As a kid, the concept of humans using nanotechnology was something I assumed was reserved for science fiction, but apparently clinical research has already proved me wrong. According to a recent article from Dark Daily, not only do researcher possess the technology, but they have been studying the effect of nanoparticles in the diagnosis of cancer. The study, led by Nicholas J. Long, PhD, senior author and professor in the chemistry department at Imperial College London, utilizes nanoparticles manipulated to attach themselves to cancer cells in order to allow the presence of a tumor to appear more clearly in MRIs.
“Our aim is to help doctors spot something that might be cancerous much more quickly,” explained Long in the Dark Daily piece. “That would enable patients to receive effective treatments sooner, which would hopefully improve survival rates from cancer. ”
The story described the nanoparticles as coated in a protein that finds and adheres to cancer cells. Once these are found, they “self-assemble, aggregating into larger particles that show up well under MRI.” Despite the undeniable potential this technology has in the identification of cancers, however, there are still a lot of important questions to be answered. For example, scientists are unclear on the best size relative to their toxicity to the human body or how to improve the signals sent out by the tiny particles.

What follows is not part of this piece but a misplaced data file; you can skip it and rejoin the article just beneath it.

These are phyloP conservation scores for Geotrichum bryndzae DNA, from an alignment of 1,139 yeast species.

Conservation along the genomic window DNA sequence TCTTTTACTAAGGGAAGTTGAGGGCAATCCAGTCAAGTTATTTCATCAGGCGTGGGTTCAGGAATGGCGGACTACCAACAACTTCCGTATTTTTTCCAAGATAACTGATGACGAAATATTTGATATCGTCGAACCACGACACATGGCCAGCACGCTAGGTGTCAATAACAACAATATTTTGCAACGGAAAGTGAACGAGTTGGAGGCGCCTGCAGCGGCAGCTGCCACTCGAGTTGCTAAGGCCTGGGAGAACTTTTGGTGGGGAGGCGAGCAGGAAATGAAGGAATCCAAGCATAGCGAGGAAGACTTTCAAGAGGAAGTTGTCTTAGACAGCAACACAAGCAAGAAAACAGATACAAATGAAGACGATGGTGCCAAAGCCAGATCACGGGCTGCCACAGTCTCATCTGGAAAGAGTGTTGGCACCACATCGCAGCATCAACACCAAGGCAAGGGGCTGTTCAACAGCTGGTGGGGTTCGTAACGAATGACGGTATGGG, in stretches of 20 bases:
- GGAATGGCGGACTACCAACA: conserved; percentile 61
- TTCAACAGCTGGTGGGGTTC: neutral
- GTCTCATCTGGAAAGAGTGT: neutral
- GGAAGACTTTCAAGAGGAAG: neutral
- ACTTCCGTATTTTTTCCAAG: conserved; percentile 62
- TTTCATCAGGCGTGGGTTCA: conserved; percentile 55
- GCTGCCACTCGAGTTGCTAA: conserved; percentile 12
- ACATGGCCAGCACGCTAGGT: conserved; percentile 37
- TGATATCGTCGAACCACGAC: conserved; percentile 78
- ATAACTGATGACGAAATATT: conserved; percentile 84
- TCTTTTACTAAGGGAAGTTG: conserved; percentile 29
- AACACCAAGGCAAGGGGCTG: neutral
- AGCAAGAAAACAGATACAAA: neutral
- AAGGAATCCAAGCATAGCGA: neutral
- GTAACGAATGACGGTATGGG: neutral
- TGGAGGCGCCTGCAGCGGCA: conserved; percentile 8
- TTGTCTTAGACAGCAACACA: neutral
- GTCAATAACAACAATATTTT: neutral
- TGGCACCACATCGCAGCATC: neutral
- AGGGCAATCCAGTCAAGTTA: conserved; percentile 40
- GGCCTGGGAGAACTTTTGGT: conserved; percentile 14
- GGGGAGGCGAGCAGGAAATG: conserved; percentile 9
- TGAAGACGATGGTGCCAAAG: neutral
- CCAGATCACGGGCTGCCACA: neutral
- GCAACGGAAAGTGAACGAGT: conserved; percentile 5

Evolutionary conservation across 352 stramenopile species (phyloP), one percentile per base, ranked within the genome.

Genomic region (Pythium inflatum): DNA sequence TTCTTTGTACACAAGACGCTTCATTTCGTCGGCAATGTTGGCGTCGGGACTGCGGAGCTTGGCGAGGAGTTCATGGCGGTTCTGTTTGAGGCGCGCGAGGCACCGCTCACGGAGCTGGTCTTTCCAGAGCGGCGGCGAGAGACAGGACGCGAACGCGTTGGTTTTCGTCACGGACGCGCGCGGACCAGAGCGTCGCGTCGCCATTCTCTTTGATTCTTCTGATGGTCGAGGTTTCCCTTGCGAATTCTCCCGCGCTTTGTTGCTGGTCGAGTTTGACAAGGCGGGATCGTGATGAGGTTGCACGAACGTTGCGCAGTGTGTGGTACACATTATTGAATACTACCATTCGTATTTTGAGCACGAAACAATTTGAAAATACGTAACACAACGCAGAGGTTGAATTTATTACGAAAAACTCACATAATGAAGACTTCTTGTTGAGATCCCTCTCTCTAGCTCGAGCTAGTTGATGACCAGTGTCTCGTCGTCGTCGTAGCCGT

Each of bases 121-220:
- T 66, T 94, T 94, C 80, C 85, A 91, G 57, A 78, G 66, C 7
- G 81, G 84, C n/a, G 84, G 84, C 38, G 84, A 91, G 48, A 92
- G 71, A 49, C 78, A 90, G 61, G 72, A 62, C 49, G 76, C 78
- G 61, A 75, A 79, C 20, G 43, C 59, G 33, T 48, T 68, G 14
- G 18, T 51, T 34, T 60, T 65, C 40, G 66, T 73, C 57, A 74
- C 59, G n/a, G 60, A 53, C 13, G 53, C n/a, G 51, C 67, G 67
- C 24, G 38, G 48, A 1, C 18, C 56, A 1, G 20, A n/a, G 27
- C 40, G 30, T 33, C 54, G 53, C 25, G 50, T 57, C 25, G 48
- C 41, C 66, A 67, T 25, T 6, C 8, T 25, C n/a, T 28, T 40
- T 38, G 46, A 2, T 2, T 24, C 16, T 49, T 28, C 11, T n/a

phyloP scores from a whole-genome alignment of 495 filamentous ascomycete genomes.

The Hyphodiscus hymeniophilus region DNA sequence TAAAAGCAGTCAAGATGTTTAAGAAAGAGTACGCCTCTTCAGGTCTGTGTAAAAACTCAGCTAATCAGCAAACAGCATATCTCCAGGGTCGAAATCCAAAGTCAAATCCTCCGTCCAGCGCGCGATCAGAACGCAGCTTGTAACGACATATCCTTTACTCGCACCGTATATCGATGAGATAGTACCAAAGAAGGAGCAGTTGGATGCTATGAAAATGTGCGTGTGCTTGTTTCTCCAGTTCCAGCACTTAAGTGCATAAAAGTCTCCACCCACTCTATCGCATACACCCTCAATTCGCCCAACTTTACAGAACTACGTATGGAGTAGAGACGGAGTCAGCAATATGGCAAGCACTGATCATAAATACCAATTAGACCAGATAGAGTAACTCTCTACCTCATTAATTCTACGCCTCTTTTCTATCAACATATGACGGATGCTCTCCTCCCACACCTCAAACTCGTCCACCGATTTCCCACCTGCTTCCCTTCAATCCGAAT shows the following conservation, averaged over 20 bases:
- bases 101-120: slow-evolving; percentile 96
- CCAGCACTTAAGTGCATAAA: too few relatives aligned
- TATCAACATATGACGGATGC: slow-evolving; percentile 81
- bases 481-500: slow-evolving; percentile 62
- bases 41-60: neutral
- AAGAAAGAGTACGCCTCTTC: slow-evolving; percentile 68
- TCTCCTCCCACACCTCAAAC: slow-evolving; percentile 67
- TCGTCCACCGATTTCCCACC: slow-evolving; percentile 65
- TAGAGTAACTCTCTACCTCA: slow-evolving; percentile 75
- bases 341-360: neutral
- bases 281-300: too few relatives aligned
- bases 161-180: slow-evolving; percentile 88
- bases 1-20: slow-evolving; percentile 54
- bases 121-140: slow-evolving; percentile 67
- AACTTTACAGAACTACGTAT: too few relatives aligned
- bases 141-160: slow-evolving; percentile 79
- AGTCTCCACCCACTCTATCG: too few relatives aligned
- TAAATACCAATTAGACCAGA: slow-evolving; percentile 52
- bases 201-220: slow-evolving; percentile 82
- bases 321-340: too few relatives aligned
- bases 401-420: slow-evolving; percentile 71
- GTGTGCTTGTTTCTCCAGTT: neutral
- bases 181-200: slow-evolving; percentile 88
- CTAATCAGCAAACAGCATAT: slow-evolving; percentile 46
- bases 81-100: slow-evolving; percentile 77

“We’re now looking at fine-tuning the size of the final nanoparticle, so that it is even smaller but still gives an enhanced MRI Image,” said Juan Gallo, PhD, of the department of surgery and cancer at Imperial College London, in the Dark Daily article. [“] If it is too small, the body will just secret it out before imaging. But too big, and it could be harmful to the body. Getting it just right is really important before moving to a human trial.”
Although the study is in its early phases, currently using mouse models, and the researchers still have a lot of work ahead of them, the plan is to be able to start human trials within three to five years. The article noted the study as an important example of multiple specialties working to improve cancer diagnostics in their own fields. The impact of success with the nanoparticles could have a substantial, long-term impact on the role of clinical laboratory professionals and pathologists, as well as radiologists and imaging professionals.